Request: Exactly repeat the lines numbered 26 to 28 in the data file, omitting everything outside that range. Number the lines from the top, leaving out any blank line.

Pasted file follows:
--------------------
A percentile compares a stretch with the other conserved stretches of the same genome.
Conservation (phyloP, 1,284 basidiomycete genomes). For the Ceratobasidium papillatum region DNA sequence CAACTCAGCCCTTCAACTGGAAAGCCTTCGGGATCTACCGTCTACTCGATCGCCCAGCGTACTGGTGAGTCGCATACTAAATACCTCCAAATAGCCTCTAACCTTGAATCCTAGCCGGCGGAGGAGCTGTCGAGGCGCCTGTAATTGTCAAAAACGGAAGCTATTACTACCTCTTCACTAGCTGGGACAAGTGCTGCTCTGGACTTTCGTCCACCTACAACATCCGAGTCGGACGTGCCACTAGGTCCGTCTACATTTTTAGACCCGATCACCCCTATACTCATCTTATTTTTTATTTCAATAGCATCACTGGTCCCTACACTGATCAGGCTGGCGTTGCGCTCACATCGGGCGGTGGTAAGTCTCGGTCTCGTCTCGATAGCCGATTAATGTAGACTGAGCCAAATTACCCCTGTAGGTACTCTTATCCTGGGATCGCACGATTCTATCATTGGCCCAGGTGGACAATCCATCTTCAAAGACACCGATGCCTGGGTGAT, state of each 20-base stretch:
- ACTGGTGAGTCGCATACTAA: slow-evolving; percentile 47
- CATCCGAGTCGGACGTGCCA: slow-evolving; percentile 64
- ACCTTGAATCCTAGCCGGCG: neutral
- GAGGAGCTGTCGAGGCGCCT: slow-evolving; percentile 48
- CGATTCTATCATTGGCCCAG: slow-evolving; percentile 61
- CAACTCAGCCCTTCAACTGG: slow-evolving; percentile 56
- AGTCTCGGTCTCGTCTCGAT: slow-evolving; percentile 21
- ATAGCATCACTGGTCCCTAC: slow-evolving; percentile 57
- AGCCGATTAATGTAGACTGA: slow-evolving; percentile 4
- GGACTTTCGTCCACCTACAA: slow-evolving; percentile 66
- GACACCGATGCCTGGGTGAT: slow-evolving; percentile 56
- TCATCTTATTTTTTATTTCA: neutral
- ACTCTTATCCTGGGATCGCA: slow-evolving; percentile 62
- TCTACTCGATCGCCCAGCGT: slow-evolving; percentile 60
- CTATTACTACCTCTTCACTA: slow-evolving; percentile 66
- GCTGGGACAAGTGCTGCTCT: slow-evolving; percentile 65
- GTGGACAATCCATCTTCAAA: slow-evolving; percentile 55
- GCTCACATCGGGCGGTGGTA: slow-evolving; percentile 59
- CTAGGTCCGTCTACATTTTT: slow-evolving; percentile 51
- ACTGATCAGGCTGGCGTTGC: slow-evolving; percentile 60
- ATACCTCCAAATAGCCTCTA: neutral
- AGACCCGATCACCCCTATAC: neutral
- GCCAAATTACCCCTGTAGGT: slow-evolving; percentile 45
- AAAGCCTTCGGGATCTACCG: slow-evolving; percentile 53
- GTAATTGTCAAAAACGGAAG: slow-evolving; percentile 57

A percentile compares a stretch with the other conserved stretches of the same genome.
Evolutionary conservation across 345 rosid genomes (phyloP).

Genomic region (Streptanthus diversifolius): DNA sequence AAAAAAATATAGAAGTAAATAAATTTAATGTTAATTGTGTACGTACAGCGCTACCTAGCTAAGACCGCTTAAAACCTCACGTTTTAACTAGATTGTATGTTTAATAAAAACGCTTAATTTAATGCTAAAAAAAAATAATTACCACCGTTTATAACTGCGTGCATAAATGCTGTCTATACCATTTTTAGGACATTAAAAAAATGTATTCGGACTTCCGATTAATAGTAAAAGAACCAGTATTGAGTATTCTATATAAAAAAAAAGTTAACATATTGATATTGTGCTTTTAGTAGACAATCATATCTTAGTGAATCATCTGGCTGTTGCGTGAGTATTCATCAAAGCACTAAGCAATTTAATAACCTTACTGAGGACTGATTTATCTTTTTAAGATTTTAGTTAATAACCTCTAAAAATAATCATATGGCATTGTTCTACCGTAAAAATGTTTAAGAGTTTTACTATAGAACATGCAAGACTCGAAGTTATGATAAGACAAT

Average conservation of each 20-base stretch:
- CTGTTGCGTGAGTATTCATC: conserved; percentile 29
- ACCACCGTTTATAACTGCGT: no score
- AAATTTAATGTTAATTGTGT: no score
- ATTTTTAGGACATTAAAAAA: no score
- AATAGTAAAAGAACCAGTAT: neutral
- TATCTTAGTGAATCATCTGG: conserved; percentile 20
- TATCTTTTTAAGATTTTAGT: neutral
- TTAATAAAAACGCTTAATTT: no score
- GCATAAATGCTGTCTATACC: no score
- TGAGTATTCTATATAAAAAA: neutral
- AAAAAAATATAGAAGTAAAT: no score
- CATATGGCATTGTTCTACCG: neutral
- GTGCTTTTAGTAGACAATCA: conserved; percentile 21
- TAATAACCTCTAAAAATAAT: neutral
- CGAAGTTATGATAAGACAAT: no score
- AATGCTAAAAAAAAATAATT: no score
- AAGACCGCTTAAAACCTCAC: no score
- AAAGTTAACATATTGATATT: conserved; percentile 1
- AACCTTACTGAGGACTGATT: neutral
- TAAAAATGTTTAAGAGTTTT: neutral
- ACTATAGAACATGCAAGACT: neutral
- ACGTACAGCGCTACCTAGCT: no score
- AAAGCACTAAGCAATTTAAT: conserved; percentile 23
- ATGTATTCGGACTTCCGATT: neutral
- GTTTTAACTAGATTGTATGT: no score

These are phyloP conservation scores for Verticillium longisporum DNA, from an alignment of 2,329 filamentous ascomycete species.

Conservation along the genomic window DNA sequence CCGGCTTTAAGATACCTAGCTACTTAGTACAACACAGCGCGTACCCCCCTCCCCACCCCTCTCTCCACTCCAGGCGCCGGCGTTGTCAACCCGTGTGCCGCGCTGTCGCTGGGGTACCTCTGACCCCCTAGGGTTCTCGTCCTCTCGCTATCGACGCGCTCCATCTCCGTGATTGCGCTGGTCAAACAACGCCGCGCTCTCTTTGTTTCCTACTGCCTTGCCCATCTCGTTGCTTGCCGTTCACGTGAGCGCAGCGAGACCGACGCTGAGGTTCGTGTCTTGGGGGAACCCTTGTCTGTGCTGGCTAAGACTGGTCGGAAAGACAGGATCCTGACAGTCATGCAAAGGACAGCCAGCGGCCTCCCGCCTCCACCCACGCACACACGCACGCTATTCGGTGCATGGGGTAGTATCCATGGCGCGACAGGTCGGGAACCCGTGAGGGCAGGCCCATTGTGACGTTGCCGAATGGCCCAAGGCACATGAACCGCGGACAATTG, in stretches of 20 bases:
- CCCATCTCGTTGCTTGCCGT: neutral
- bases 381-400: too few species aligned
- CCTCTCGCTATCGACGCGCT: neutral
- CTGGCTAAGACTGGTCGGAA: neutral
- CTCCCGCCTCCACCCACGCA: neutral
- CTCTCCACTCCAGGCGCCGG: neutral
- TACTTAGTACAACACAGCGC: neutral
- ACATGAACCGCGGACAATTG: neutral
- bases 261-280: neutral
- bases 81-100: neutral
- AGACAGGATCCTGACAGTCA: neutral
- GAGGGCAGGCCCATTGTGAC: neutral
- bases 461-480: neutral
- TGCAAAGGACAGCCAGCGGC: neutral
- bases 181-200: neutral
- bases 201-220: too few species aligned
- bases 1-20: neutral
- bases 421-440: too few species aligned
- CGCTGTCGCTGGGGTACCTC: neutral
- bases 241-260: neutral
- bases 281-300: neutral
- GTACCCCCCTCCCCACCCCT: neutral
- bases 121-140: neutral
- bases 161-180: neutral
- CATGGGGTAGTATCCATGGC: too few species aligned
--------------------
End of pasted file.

- AAAGCCTTCGGGATCTACCG: slow-evolving; percentile 53
- GTAATTGTCAAAAACGGAAG: slow-evolving; percentile 57

A percentile compares a stretch with the other conserved stretches of the same genome.